'Stranger Things' And Stranger Questions
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'Stranger Things' And Stranger Questions

A short little ramble about a new science fiction Netflix series.

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'Stranger Things' And Stranger Questions
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(((SPOILERS ALERT)))

"Stranger Things" is a Netflix series that was recently released last July and people are going crazy over it. I finished the eight episodes (45 minutes each) in two days (I've had a pretty productive summer). The science fiction series takes place in the 1980s in the small town of Hawkins, Indiana and follows the story of a missing boy. If you haven't seen it yet, stop reading this article and get on that. To fully experience "Stranger Things," you can't have any spoilers. This article is for those that have already seen the series. Here is just my own quick review as well as so many questions that I have.

Before I begin, I would just like to address that the first episode opens with four middle school boys playing D&D in a basement. If that doesn't set up a series for success, then I don't know what would.

What I think makes "Stranger Things" stand out from many television series is its wide target audience. It essentially follows three groups of heros' stories-- the children, the teenagers, and the adults. During the first several episodes, all of their stories remain relatively separate with very little interaction within the three parties. It isn't until the last couple episodes that they begin to piece their information together. The last episode is when the kids, teenagers, and adults finally work together. Each age group provided very valid information and/or skill and it wasn't until they grouped together that they were able to find Will (the missing child) and defeat the "demogorgon." Perhaps there is an underlying meaning there? Maybe a lesson? All generations should work together if we want to get things done? I don't know just a though.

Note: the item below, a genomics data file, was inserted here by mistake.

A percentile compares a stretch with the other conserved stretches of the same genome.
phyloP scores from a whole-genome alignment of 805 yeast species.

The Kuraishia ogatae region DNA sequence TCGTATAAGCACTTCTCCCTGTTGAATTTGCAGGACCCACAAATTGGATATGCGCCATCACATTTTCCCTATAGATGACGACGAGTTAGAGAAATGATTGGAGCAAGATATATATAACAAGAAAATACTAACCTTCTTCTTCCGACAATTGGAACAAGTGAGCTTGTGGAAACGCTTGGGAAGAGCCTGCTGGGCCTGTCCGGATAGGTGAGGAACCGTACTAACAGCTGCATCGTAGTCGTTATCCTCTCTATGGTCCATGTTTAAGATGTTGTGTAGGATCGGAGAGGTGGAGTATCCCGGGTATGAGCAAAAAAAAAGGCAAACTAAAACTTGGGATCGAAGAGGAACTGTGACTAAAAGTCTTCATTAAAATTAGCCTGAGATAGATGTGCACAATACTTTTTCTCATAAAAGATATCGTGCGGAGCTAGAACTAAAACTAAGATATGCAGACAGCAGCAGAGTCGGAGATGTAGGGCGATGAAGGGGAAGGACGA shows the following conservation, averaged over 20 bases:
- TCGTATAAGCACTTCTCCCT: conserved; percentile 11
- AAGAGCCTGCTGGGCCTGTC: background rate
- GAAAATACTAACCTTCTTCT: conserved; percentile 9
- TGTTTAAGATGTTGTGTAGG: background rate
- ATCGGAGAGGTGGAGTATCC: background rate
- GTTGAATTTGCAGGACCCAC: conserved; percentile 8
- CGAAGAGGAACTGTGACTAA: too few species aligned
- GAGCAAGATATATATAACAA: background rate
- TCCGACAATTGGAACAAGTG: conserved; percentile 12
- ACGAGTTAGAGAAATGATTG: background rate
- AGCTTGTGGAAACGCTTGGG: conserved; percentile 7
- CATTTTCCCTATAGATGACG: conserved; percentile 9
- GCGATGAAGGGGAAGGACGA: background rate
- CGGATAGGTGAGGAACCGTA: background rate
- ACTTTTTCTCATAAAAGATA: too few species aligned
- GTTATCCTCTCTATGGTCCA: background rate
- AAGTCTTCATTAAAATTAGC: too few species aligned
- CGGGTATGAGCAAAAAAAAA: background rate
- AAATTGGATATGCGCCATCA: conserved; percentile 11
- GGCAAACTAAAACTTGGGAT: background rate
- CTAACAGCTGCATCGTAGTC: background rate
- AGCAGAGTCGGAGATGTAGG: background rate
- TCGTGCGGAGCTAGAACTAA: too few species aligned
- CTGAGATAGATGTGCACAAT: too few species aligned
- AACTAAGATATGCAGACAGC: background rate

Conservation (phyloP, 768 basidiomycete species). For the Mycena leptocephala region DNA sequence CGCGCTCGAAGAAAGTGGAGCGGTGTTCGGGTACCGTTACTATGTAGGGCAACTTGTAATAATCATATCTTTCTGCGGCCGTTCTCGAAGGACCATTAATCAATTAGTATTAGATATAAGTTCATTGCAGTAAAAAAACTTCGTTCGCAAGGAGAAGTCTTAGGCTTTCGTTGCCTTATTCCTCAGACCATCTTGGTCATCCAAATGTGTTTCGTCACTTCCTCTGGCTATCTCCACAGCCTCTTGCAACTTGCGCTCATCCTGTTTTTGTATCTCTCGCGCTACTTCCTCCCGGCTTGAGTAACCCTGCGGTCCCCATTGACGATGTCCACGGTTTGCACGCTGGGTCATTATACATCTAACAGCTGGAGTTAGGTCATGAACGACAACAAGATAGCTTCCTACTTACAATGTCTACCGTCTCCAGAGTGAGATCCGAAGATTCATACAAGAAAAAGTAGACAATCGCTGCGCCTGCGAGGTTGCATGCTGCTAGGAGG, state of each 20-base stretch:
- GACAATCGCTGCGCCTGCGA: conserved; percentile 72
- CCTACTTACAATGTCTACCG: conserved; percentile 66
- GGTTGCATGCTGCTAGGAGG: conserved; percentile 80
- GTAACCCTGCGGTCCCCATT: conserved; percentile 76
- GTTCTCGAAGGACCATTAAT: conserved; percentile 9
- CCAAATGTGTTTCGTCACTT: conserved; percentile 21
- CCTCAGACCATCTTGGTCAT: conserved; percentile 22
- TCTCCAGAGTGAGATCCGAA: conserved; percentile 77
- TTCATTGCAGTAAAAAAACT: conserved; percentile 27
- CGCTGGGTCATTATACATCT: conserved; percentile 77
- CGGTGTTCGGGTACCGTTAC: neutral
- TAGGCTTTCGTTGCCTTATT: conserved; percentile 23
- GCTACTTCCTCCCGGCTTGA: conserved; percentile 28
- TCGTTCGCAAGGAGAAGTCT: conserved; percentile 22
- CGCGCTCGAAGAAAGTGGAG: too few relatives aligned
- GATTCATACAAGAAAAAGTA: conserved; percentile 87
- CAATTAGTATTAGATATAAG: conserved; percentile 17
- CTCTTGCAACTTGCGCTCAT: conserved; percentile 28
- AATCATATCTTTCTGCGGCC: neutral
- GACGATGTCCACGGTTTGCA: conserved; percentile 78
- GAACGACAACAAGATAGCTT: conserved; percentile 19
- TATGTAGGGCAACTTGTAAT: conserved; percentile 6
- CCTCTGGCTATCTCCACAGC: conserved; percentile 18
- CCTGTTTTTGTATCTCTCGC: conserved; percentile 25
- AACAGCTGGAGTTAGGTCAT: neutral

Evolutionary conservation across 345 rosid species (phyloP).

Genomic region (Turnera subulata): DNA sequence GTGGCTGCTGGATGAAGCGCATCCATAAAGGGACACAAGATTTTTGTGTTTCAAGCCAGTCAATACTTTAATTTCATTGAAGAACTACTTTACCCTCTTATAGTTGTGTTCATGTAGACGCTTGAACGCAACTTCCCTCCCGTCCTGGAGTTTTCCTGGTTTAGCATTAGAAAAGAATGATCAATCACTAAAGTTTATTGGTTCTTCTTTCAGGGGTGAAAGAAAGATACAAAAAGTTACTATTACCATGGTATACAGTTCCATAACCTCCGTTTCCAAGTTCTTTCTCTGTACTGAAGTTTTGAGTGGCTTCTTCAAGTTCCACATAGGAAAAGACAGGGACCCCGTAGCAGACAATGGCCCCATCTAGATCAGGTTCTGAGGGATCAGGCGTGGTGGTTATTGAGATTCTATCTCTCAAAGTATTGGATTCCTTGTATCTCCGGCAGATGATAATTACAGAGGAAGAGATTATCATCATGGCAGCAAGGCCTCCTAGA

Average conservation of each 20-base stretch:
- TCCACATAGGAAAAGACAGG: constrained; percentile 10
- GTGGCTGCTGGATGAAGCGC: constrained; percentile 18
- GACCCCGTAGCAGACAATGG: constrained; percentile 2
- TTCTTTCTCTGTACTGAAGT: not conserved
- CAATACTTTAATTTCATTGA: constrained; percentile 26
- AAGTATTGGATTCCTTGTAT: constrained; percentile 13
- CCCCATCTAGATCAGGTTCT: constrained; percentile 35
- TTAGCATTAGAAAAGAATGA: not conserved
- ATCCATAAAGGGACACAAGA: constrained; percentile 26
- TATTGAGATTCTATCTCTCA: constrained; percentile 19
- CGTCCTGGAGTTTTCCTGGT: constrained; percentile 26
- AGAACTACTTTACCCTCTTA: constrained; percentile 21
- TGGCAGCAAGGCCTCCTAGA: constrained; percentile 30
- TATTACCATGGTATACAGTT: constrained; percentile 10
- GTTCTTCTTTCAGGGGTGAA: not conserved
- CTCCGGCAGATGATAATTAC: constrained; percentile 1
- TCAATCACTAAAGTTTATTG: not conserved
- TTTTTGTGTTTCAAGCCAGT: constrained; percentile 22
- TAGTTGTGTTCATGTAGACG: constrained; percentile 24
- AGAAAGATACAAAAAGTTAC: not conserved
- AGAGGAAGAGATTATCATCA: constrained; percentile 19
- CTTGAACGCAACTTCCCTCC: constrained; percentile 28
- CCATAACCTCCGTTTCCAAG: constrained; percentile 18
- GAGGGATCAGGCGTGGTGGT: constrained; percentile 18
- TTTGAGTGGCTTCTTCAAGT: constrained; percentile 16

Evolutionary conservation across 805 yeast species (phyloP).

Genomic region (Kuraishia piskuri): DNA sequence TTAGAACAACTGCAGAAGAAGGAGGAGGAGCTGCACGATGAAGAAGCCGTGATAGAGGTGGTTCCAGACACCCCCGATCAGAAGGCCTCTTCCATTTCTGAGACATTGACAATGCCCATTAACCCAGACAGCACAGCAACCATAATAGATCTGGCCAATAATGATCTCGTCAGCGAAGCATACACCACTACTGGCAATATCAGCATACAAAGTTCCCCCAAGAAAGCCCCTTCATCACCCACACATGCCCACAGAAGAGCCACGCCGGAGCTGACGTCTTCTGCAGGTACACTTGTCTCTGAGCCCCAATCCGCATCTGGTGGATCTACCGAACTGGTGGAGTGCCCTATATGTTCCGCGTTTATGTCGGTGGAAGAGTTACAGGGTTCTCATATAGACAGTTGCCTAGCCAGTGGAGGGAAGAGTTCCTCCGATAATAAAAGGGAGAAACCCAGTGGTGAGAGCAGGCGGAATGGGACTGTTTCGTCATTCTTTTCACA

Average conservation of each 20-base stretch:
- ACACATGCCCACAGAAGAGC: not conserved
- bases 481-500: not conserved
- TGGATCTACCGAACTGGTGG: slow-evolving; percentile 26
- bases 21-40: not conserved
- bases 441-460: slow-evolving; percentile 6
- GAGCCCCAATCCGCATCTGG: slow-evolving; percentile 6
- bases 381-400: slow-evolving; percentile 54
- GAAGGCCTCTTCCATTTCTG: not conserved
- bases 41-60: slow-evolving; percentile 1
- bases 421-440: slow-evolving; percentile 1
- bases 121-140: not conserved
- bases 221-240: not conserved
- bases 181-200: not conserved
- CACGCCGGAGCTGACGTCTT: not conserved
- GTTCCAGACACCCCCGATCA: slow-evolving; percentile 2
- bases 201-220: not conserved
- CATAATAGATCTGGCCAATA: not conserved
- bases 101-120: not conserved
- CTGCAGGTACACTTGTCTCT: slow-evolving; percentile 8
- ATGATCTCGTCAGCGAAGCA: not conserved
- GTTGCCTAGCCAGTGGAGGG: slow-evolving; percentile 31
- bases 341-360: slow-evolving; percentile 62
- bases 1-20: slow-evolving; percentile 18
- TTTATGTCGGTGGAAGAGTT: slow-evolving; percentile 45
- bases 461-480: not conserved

Another thing that I definitely appreciated in "Stranger Things" was the acting. I think that it was casted brilliantly and their performances were stellar. It's hard to find good kid actors, but I think that they did a great job. I especially liked Winona Ryder as Joyce Myers, the single mother of Will and Jonathan. She was the first to know what was up- that her son was still alive and able to communicate through lights. Even though I knew that she really saw what she said she saw- the blinking lights and the "demogorgon"- there was still part of me that wanted to believe that she was insane, as did everyone else in Hawkins. She looked and acted so crazy that it was almost hard to believe her, even just minutes after watching the "demogorgon" crash through her wall. I think she did an exceptional job at portraying Will's mother.

There are many factors that make "Stranger Things" a quality series, including the setting and 80s pop culture references, but when the season ended I was left with so many questions. They wrapped it up nicely, and if you simply overlooked a few details at the end you could believe that the story is over. However, I can not ignore the major twists that the series throws at you. Is Hopper working for the "bad men" now? He mysteriously hopped into a car driven by two official-looking men... They also show Hopper dropping off egos in the forest- which can only be for El. So we know that she's still alive. But if Eleven is still alive, then wouldn't the "demogorgon" be as well? Also, when Hopper and Joyce ventured into the alternate universe to save Will, Hopper (very briefly) inspected something that looked very much like an egg. Is the monster procreating? If so, how? And another thing- they showed Will coughing up slug-like things which I can only assume are the side effects from what the monster did to him. Is there a piece of this "demogorgon" inside of him? What if the slug was like a fetus of the monster? Last question, unrelated to any of the science fiction: Why the heck is Nancy still with Steve? And after everything her and Jonathan went through? The series satisfyingly shipped Mike and El with a kiss, but Nancy and Jonathan are left to torture the audience.

These are just my questions to the universe of "Stranger Things" right now, take them as you will. It was an excellent story and I am so excited for the second season--and hopefully some of my questions will be answered. If you read this without having watched the series yet-- shame on you! But go and watch it, it's fantastic.

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This article has not been reviewed by Odyssey HQ and solely reflects the ideas and opinions of the creator.
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